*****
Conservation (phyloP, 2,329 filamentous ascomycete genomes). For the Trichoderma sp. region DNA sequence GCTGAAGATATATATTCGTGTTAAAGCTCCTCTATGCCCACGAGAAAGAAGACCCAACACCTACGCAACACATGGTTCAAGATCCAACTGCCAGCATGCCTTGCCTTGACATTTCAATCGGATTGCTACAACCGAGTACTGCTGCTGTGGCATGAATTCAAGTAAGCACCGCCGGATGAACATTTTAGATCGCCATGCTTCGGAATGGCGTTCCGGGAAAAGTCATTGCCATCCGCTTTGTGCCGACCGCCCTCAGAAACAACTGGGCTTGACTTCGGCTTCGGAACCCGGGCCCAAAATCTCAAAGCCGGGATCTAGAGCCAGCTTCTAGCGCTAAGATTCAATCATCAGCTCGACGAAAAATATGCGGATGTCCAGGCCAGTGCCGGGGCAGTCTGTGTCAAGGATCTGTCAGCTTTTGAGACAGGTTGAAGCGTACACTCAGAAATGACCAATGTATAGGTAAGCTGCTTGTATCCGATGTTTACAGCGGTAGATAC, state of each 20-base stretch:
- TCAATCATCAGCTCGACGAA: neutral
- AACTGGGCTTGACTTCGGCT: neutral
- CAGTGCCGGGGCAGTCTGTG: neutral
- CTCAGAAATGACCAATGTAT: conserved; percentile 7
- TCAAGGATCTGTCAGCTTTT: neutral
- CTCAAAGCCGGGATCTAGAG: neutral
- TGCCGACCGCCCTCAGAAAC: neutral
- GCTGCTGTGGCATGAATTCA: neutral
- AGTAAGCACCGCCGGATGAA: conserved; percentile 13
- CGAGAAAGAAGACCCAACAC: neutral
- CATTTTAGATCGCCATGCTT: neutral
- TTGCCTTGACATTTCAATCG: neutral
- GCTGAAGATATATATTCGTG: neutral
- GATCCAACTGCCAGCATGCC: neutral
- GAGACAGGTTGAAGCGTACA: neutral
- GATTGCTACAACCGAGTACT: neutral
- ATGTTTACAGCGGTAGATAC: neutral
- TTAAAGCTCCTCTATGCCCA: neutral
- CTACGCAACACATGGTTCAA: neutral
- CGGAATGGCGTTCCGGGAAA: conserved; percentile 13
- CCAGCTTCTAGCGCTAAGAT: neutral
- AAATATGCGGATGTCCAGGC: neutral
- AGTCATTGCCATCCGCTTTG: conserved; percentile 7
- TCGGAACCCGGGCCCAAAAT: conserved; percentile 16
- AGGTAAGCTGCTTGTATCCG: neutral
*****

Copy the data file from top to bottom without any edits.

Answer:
Conservation (phyloP, 2,329 filamentous ascomycete genomes). For the Trichoderma sp. region DNA sequence GCTGAAGATATATATTCGTGTTAAAGCTCCTCTATGCCCACGAGAAAGAAGACCCAACACCTACGCAACACATGGTTCAAGATCCAACTGCCAGCATGCCTTGCCTTGACATTTCAATCGGATTGCTACAACCGAGTACTGCTGCTGTGGCATGAATTCAAGTAAGCACCGCCGGATGAACATTTTAGATCGCCATGCTTCGGAATGGCGTTCCGGGAAAAGTCATTGCCATCCGCTTTGTGCCGACCGCCCTCAGAAACAACTGGGCTTGACTTCGGCTTCGGAACCCGGGCCCAAAATCTCAAAGCCGGGATCTAGAGCCAGCTTCTAGCGCTAAGATTCAATCATCAGCTCGACGAAAAATATGCGGATGTCCAGGCCAGTGCCGGGGCAGTCTGTGTCAAGGATCTGTCAGCTTTTGAGACAGGTTGAAGCGTACACTCAGAAATGACCAATGTATAGGTAAGCTGCTTGTATCCGATGTTTACAGCGGTAGATAC, state of each 20-base stretch:
- TCAATCATCAGCTCGACGAA: neutral
- AACTGGGCTTGACTTCGGCT: neutral
- CAGTGCCGGGGCAGTCTGTG: neutral
- CTCAGAAATGACCAATGTAT: conserved; percentile 7
- TCAAGGATCTGTCAGCTTTT: neutral
- CTCAAAGCCGGGATCTAGAG: neutral
- TGCCGACCGCCCTCAGAAAC: neutral
- GCTGCTGTGGCATGAATTCA: neutral
- AGTAAGCACCGCCGGATGAA: conserved; percentile 13
- CGAGAAAGAAGACCCAACAC: neutral
- CATTTTAGATCGCCATGCTT: neutral
- TTGCCTTGACATTTCAATCG: neutral
- GCTGAAGATATATATTCGTG: neutral
- GATCCAACTGCCAGCATGCC: neutral
- GAGACAGGTTGAAGCGTACA: neutral
- GATTGCTACAACCGAGTACT: neutral
- ATGTTTACAGCGGTAGATAC: neutral
- TTAAAGCTCCTCTATGCCCA: neutral
- CTACGCAACACATGGTTCAA: neutral
- CGGAATGGCGTTCCGGGAAA: conserved; percentile 13
- CCAGCTTCTAGCGCTAAGAT: neutral
- AAATATGCGGATGTCCAGGC: neutral
- AGTCATTGCCATCCGCTTTG: conserved; percentile 7
- TCGGAACCCGGGCCCAAAAT: conserved; percentile 16
- AGGTAAGCTGCTTGTATCCG: neutral